When Copy Protection Hurts Your Customers
An open letter to AudioEase.

by Tobias on September 2, 2010

Subject:  “iLok is a Detriment to Your Business”

Dear AudioEase,

I am in the process of re-installing Speakerphone after receiving an email from one of your support staff.  I am writing this email as a separate aside about your copy protection method.  I am a devout user of Speakerphone and intend to be a faithful customer.

That being said, I absolutely feel that your copy protection system, especially your reliance on iLok, is detrimental to your business.

I make software.  My father has been making software since the 60s.  Most of my friends obtain their livelihoods from selling software.  I consider the ownership of software to be integral to the economy of software companies and all those involved in the market.  Just as musicians must retain the copyright to their music, software producers must retain their ownership and ability to make money from their hard work.

We all know that pirates threaten all software developers.  This is an issue that haunts all developers at every level.  As a software development company, you are required to take the measures necessary to make sure that users purchase your product instead of stealing it.  This is not only understandable, but a requirement of your business model.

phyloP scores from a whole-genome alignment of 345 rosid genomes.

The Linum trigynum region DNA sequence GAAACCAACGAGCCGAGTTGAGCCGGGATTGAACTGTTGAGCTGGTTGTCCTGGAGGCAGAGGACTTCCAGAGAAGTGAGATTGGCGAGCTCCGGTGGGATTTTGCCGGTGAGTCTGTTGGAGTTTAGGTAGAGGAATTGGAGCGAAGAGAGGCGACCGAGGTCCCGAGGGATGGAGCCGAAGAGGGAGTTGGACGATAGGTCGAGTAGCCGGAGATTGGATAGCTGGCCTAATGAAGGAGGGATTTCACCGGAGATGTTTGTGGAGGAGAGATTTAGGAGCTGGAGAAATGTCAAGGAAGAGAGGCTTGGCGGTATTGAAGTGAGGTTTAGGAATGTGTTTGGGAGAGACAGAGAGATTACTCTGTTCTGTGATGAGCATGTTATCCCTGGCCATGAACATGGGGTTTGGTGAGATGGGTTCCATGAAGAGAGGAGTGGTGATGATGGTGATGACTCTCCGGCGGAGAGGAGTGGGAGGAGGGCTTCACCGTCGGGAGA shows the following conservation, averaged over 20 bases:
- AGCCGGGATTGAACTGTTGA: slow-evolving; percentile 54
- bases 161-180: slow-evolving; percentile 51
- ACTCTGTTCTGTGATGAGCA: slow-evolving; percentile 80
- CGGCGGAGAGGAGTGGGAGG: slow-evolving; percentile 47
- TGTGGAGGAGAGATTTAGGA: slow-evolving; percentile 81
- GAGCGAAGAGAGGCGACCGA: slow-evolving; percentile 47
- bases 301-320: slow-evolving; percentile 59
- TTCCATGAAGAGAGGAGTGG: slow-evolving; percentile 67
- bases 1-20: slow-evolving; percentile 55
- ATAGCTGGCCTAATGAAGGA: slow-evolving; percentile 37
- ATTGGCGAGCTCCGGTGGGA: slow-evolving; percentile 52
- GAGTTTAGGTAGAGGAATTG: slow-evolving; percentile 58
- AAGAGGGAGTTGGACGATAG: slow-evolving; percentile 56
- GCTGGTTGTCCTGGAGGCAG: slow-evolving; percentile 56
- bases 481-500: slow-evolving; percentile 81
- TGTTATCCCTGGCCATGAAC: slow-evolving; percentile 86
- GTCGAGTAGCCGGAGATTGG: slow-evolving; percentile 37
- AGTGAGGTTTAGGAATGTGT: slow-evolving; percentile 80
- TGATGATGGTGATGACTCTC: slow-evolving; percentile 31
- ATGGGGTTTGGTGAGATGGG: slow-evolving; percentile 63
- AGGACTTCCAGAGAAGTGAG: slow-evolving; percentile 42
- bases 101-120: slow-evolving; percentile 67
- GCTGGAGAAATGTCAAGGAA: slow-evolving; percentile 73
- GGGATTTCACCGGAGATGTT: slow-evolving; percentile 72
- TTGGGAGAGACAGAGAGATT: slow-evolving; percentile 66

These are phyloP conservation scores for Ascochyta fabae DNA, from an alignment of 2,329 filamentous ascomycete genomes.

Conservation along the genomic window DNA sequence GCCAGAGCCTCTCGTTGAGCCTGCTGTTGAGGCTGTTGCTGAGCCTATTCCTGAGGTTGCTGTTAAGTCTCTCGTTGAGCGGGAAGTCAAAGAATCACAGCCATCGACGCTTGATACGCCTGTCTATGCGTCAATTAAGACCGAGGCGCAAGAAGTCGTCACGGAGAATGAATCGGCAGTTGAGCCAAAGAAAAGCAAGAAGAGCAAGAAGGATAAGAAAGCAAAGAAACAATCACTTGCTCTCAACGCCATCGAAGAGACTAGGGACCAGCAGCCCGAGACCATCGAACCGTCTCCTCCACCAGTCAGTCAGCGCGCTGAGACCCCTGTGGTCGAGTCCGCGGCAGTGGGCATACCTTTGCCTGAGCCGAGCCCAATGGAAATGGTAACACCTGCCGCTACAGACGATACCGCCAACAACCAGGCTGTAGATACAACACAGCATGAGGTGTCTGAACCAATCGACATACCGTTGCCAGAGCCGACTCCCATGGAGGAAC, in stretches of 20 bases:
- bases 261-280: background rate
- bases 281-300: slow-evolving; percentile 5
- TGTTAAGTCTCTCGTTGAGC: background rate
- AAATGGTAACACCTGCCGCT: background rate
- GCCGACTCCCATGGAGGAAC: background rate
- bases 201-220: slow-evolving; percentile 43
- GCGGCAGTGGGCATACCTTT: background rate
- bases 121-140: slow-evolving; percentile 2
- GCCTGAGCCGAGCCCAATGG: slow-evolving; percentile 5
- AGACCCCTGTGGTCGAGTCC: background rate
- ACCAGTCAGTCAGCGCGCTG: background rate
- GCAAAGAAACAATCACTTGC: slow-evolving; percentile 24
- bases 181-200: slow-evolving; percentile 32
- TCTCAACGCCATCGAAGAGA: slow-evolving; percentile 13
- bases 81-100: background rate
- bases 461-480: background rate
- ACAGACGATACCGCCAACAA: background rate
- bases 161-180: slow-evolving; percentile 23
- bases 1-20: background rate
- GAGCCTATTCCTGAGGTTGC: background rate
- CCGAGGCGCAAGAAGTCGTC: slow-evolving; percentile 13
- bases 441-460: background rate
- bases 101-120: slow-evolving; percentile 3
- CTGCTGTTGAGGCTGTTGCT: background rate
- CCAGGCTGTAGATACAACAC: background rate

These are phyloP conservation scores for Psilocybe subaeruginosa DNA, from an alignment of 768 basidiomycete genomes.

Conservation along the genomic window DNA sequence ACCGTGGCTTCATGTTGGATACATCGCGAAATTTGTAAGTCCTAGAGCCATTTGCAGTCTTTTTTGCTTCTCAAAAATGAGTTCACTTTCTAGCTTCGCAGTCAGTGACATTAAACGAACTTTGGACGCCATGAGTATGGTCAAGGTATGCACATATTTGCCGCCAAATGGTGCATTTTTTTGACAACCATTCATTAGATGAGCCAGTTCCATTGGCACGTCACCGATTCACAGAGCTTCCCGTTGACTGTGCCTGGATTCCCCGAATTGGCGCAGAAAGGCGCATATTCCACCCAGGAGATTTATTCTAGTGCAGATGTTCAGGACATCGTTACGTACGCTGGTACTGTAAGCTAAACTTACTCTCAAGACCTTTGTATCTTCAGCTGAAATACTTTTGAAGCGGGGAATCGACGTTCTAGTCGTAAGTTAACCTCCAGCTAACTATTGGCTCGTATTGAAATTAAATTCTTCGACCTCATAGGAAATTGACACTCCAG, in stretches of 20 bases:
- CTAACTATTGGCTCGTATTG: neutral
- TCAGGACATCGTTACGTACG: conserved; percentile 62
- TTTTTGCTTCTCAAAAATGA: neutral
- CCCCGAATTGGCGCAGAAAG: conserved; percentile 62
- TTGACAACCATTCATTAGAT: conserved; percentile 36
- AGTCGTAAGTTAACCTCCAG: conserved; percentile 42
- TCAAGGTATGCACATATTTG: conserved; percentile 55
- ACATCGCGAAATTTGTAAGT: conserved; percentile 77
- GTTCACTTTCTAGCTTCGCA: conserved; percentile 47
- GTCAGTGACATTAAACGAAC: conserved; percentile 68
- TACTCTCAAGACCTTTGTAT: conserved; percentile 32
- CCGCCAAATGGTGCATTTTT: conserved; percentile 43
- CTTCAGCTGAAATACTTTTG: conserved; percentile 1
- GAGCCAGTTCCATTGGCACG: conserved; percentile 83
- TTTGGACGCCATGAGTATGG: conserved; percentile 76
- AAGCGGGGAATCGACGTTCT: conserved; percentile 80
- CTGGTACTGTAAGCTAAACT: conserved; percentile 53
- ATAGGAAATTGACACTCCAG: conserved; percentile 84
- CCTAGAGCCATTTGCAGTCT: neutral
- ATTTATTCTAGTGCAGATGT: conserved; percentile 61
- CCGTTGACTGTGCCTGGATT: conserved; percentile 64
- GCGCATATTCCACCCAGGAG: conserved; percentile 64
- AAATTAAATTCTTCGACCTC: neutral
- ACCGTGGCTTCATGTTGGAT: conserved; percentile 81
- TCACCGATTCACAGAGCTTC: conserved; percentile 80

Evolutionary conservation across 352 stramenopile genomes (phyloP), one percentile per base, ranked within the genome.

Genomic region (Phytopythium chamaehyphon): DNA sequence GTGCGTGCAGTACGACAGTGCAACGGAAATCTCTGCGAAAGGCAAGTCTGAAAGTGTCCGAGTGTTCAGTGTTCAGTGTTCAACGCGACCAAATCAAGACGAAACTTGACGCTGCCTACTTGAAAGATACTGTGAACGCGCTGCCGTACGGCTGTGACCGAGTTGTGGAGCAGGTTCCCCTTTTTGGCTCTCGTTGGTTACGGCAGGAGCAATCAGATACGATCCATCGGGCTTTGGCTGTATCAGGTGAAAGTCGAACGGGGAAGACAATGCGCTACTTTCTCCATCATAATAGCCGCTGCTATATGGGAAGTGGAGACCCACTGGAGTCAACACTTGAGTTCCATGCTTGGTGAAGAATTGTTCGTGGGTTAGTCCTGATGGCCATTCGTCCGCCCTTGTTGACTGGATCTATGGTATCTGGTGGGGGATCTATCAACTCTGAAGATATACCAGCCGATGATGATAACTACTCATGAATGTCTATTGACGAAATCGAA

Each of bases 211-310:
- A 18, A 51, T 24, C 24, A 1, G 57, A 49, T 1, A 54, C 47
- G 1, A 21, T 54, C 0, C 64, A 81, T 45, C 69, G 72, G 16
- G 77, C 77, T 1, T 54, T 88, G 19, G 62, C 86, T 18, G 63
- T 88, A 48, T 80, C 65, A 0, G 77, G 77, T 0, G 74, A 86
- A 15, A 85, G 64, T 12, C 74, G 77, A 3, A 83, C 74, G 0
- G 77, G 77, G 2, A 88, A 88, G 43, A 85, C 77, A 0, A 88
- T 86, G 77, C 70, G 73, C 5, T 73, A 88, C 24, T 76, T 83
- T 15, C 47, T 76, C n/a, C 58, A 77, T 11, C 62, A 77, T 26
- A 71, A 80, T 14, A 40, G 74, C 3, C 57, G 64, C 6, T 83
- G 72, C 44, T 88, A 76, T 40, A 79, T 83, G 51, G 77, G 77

That being said, I am a paying customer.  As a customer, I provide you with money in exchange for your product.  I happen to own a laptop and a desktop.  I feel I should be able to run your software on either machine (one could argue about needing another license to do this, but it is my belief that I am a single user and won’t be stealing from you in order to run your software on both machines).  On top of this, I feel that upgrading my machine, for example, should not require me to jump through flaming hoops to retain your copy protection.

You implemented a “call & response” mechanism to allow me to authorize Speakerphone on my computer.  Fair enough.  What I don’t find to be fair, on the other hand, is that I can’t install it on any other machines.  I feel it would be reasonable to allow each user to install a minimum of two machines, if not 3-5.  This seems fair to me, as an end user.  I make a point to send you my hard earned money to support the development of your ground breaking and essential plugins.  I fully support your development and hard work.

Last time I recovered from a hard drive failure, my authorization did not transfer.  Of course, I only found this out when I was in the middle of a late night session – the worst time possible to have a failure, let alone a failure that should never have happened.  Since I had recovered from a dead hard drive, I had no copy of Speakerphone to “de-authorize”.

I have now run into at very least three separate and, in my opinion, completely avoidable cases like this.  Each time it eats away at my customer loyalty.

In addition, each time the response has always been the same refrain: Get an iLok.